Detection Rules is the home for rules used by Elastic Security. This repository is used for the development, maintenance, testing, validation, and release of rules for Elastic Security’s Detection Engine.
This repository was first announced on Elastic's blog post, Elastic Security opens public detection rules repo. For additional content, see the accompanying webinar, Elastic Security: Introducing the public repository for detection rules.
Table of Contents
- Detection Rules
Overview of this repository
Detection Rules contains more than just static rule files. This repository also contains code for unit testing in Python and integrating with the Detection Engine in Kibana.
||Python module for rule parsing, validating and packaging|
||Miscellaneous files, such as ECS and Beats schemas|
||Python library for handling the API calls to Kibana and the Detection Engine|
||Python library for parsing and validating Kibana Query Language|
||Red Team Automation code used to emulate attacker techniques, used for rule testing|
||Root directory where rules are stored|
||Python code for unit testing rules|
Although rules can be added by manually creating
.toml files, we don't recommend it. This repository also consists of a python module that aids rule creation and unit testing. Assuming you have Python 3.8+, run the below command to install the dependencies:
$ pip install -r requirements.txt Collecting jsl==0.2.4 Downloading jsl-0.2.4.tar.gz (21 kB) Collecting jsonschema==3.2.0 Downloading jsonschema-3.2.0-py2.py3-none-any.whl (56 kB) |████████████████████████████████| 56 kB 318 kB/s Collecting requests==2.22.0 Downloading requests-2.22.0-py2.py3-none-any.whl (57 kB) |████████████████████████████████| 57 kB 1.2 MB/s Collecting Click==7.0 Downloading Click-7.0-py2.py3-none-any.whl (81 kB) |████████████████████████████████| 81 kB 2.6 MB/s ...
To confirm that everything was properly installed, run with the
$ python -m detection_rules --help Usage: detection_rules [OPTIONS] COMMAND [ARGS]... Commands for detection-rules repository. Options: -d, --debug / -n, --no-debug Print full exception stacktrace on errors -h, --help Show this message and exit. Commands: create-rule Create a detection rule. dev Commands for development and management by internal... es Commands for integrating with Elasticsearch. import-rules Import rules from json, toml, or Kibana exported rule... kibana Commands for integrating with Kibana. mass-update Update multiple rules based on eql results. normalize-data Normalize Elasticsearch data timestamps and sort. rule-search Use KQL or EQL to find matching rules. test Run unit tests over all of the rules. toml-lint Cleanup files with some simple toml formatting. validate-all Check if all rules validates against a schema. validate-rule Check if a rule staged in rules dir validates against a... view-rule View an internal rule or specified rule file.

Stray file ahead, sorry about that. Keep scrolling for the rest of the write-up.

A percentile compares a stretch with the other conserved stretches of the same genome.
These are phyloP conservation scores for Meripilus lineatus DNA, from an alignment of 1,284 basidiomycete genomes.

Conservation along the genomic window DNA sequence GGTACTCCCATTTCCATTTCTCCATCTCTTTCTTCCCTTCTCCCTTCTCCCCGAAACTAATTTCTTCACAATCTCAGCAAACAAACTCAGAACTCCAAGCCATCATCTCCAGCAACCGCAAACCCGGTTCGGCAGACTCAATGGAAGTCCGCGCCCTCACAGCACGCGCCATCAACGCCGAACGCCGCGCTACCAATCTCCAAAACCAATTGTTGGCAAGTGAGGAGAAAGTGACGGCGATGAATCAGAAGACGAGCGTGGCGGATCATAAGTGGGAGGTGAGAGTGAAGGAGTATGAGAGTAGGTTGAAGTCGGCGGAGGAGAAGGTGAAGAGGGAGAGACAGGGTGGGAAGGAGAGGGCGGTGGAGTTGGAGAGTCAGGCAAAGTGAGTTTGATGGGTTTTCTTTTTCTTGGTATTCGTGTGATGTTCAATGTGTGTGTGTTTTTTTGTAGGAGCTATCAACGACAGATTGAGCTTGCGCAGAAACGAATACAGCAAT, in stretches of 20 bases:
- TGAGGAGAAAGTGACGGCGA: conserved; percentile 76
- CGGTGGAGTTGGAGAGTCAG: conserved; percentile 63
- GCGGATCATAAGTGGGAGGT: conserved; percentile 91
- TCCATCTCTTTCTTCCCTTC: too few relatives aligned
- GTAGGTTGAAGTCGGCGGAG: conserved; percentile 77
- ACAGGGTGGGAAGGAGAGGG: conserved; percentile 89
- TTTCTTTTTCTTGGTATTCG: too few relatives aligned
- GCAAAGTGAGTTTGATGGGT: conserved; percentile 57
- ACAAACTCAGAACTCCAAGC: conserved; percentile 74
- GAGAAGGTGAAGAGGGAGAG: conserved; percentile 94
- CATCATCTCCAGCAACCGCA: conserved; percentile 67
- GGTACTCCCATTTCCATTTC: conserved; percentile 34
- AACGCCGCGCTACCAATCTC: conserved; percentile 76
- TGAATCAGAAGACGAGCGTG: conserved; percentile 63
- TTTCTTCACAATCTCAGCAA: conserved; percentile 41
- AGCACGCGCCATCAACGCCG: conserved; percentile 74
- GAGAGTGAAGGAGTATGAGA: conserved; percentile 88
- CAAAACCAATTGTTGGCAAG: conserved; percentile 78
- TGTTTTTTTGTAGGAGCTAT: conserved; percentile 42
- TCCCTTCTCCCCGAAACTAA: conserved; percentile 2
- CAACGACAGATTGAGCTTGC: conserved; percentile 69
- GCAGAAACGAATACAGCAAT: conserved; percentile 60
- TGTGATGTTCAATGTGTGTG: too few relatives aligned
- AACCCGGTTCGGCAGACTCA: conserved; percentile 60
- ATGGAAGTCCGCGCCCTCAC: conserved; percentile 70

The contribution guide describes how to use the
test commands to create and test a new rule when contributing to Detection Rules.
For more advanced command line interface (CLI) usage, refer to the CLI guide.
How to contribute
We welcome your contributions to Detection Rules! Before contributing, please familiarize yourself with this repository, its directory structure, and our philosophy about rule creation. When you're ready to contribute, read the contribution guide to learn how we turn detection ideas into production rules and validate with testing.
Everything in this repository — rules, code, RTA, etc. — is licensed under the Elastic License v2. These rules are designed to be used in the context of the Detection Engine within the Elastic Security application. If you’re using our Elastic Cloud managed service or the default distribution of the Elastic Stack software that includes the full set of free features, you’ll get the latest rules the first time you navigate to the detection engine.
Occasionally, we may want to import rules from another repository that already have a license, such as MIT or Apache 2.0. This is welcome, as long as the license permits sublicensing under the Elastic License v2. We keep those license notices in
NOTICE.txt and sublicense as the Elastic License v2 with all other rules. We also require contributors to sign a Contributor License Agreement before contributing code to any Elastic repositories.
Questions? Problems? Suggestions?
- Want to know more about the Detection Engine? Check out the overview in Kibana.
- This repository includes new and updated rules that have not been released yet. To see the latest set of rules released with the stack, see the Prebuilt rule reference.
- If you’d like to report a false positive or other type of bug, please create a GitHub issue and check if there's an existing one first.
- Need help with Detection Rules? Post an issue or ask away in our Security Discuss Forum or the #security-detection-rules channel within Slack workspace.